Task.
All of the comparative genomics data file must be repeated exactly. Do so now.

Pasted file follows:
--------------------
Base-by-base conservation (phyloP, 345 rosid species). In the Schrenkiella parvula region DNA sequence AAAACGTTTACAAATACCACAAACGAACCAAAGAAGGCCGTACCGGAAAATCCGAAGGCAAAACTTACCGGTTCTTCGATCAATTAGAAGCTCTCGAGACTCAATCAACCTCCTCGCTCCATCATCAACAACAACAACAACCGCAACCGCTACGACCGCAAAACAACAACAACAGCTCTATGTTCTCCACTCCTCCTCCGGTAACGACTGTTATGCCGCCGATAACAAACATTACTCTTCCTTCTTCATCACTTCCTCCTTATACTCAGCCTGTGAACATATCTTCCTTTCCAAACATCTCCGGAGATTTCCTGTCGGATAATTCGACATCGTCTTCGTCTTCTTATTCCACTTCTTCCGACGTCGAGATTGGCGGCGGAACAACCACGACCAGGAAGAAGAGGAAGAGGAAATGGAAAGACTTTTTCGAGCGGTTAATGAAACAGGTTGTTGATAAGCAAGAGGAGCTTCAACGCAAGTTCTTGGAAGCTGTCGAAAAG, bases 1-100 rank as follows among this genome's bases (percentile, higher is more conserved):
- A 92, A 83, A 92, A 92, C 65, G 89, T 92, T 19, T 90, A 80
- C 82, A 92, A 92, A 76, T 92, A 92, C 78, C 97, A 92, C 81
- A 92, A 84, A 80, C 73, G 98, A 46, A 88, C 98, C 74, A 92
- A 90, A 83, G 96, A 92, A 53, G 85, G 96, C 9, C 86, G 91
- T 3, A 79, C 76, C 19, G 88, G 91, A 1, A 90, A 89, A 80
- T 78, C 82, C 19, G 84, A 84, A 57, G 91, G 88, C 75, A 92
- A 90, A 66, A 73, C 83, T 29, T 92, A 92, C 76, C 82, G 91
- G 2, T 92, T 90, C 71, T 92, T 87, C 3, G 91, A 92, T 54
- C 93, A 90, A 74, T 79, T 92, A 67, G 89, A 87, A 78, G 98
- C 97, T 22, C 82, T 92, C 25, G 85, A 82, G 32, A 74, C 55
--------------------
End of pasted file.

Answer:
Base-by-base conservation (phyloP, 345 rosid species). In the Schrenkiella parvula region DNA sequence AAAACGTTTACAAATACCACAAACGAACCAAAGAAGGCCGTACCGGAAAATCCGAAGGCAAAACTTACCGGTTCTTCGATCAATTAGAAGCTCTCGAGACTCAATCAACCTCCTCGCTCCATCATCAACAACAACAACAACCGCAACCGCTACGACCGCAAAACAACAACAACAGCTCTATGTTCTCCACTCCTCCTCCGGTAACGACTGTTATGCCGCCGATAACAAACATTACTCTTCCTTCTTCATCACTTCCTCCTTATACTCAGCCTGTGAACATATCTTCCTTTCCAAACATCTCCGGAGATTTCCTGTCGGATAATTCGACATCGTCTTCGTCTTCTTATTCCACTTCTTCCGACGTCGAGATTGGCGGCGGAACAACCACGACCAGGAAGAAGAGGAAGAGGAAATGGAAAGACTTTTTCGAGCGGTTAATGAAACAGGTTGTTGATAAGCAAGAGGAGCTTCAACGCAAGTTCTTGGAAGCTGTCGAAAAG, bases 1-100 rank as follows among this genome's bases (percentile, higher is more conserved):
- A 92, A 83, A 92, A 92, C 65, G 89, T 92, T 19, T 90, A 80
- C 82, A 92, A 92, A 76, T 92, A 92, C 78, C 97, A 92, C 81
- A 92, A 84, A 80, C 73, G 98, A 46, A 88, C 98, C 74, A 92
- A 90, A 83, G 96, A 92, A 53, G 85, G 96, C 9, C 86, G 91
- T 3, A 79, C 76, C 19, G 88, G 91, A 1, A 90, A 89, A 80
- T 78, C 82, C 19, G 84, A 84, A 57, G 91, G 88, C 75, A 92
- A 90, A 66, A 73, C 83, T 29, T 92, A 92, C 76, C 82, G 91
- G 2, T 92, T 90, C 71, T 92, T 87, C 3, G 91, A 92, T 54
- C 93, A 90, A 74, T 79, T 92, A 67, G 89, A 87, A 78, G 98
- C 97, T 22, C 82, T 92, C 25, G 85, A 82, G 32, A 74, C 55